A German word, meaning "really, really, looking forward to something"

I like German words. “Waldeinsamkeit” – the loneliness you feel when you’re alone in the forest. “Gemütlichkeit” – the feeling of being surrounded by friends, in a cabin in the woods, as the wind and snow pelt the window, a small fire in the fireplace, a glass of wine in your hand, a bearskin rug under your butt. Or “Vorfreude” – the happiness you feel about something about to happen.

I am writing this in a café near the Gare de l’Est in Paris. It’s a wonderful and warm late spring afternoon, people are out and about, the coffee is hot and strong, and there’s a constant smell of freshly baked goods coming over from the boulangerie across the street. A guy plays “Blowing in the Wind” on an acoustic guitar, and the chatter almost lulls me into a nap.

I came here by train from Munich, Germany, eight hours of high-speed traveling across the plains and mountain ranges of France, thinking about the days and weeks ahead. Vorfreude.

My backpack is light. Two pairs of socks, Wrightsocks of course, two pairs of merino underpants, two t-shirts, basketball shorts for town evenings, loafers, a poncho. Add some hygiene and electronics, and you’re at five kilos. Much less than one tenth of my body weight, but closer to it (hopefully) when I arrive.

I walk for health. Mostly mental, some physical. I need the calm of a morning ascent, the feeling of accomplishment every evening when the few real tasks that matter, leaving and arriving, are finished, and the choice of company or not. I need time to sort my body, mind, and soul, and the Camino might do this for me, as my other hikes did, almost every year, without fail.

My work is highly structured, yet chaotic. I see death and despair every day, few stories end in a happy ending in the Emergency Department. The Camino is the opposite, few structures and forces, calm. Most interactions are happy ones, and there is a, usually tearful but mostly happy, ending.

The guitar player has stopped. My head is spinning with thoughts of hikes past and imaginations of the one to come. But it is time… my train to Bayonne isn’t waiting.

I bought ON shoes for this walk, but didn’t wear them in sufficiently, so I am wearing an old set of Merrels. I don’t think I’ll blister, but I can feel my right leg standing slightly crooked. This might be an issue, later. I stub out my Gauloises, another habit I will try to kick this time, take one last swig from the cup, pay, and leave.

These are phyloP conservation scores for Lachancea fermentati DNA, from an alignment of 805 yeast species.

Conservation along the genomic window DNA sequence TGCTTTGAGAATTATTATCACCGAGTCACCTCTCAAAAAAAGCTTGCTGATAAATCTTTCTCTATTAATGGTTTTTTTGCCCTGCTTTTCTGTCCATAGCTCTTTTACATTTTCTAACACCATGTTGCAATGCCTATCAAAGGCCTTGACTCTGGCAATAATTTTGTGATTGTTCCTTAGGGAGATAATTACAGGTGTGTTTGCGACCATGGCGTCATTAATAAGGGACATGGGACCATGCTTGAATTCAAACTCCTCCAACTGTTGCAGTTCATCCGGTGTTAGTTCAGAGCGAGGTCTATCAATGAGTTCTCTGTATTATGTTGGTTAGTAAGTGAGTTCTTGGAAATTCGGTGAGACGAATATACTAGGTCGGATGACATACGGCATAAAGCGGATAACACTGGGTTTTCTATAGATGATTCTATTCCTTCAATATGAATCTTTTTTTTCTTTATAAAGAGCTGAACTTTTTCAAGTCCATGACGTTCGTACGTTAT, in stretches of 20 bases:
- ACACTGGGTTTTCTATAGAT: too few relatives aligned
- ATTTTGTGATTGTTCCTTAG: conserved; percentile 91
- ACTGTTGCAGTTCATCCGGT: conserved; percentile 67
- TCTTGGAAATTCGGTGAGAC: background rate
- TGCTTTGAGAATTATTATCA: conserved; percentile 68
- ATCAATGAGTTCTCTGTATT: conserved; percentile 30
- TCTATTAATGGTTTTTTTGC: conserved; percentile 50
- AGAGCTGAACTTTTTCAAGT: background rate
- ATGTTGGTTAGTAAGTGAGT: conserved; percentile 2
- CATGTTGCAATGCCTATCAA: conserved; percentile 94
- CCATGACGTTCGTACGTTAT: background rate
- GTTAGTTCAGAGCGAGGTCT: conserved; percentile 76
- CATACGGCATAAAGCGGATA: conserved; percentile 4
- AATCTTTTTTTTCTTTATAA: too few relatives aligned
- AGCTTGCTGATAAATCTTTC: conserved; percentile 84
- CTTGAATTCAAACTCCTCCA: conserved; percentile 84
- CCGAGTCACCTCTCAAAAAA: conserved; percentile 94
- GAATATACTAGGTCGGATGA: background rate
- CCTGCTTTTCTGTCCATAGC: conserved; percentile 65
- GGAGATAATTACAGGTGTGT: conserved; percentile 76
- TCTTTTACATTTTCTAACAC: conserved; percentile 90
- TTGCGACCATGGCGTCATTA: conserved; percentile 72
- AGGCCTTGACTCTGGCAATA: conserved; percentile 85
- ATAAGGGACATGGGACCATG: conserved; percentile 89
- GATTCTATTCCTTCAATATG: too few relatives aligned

This Camino is a spur of the moment one. Late March, looking over my overtime and vacation, it dawned on me that, despite habitually taking four weeks every year to walk, I still had enough to do it again this year. Google provided the necessary dopamine hit, thinking about doing something new, going to walk through Spain, and I booked my train ticket that day.

I told friends that I would go to France, get up one morning, drink lots of coffee, and walk to the beach. That’s all they need to know. My backpack, an old model Osprey Exos, had seen better days, but it’d do and was, and still is, the most comfortable backpack I have ever owned.

The train to Bayonne is empty, only an old couple sits across and two other pilgrims, from Sweden, judging by their language, down the aisle. One waves at me, smiles, the other does her very best to ignore me. Either way, that’s the Camino … you can, but you don’t have to.

The rumbling lulls me to sleep, and only the tapping on my shoulder by the smiley Swede, “Hej, my name is Inga, we’re here” wakes me after we arrive. I grab my stuff, it’s fortuitous to have all your possessions in one bag, and walk the short distance to my hotel. The sky isn’t friendly anymore, dark clouds are rolling in. Let’s hope it won’t rain. Tomorrow morning I’ll be on my way to St. Jean-Pied-de-Port, but for tonight it’s a glass of wine at a wine bar along the Adour river, and bed.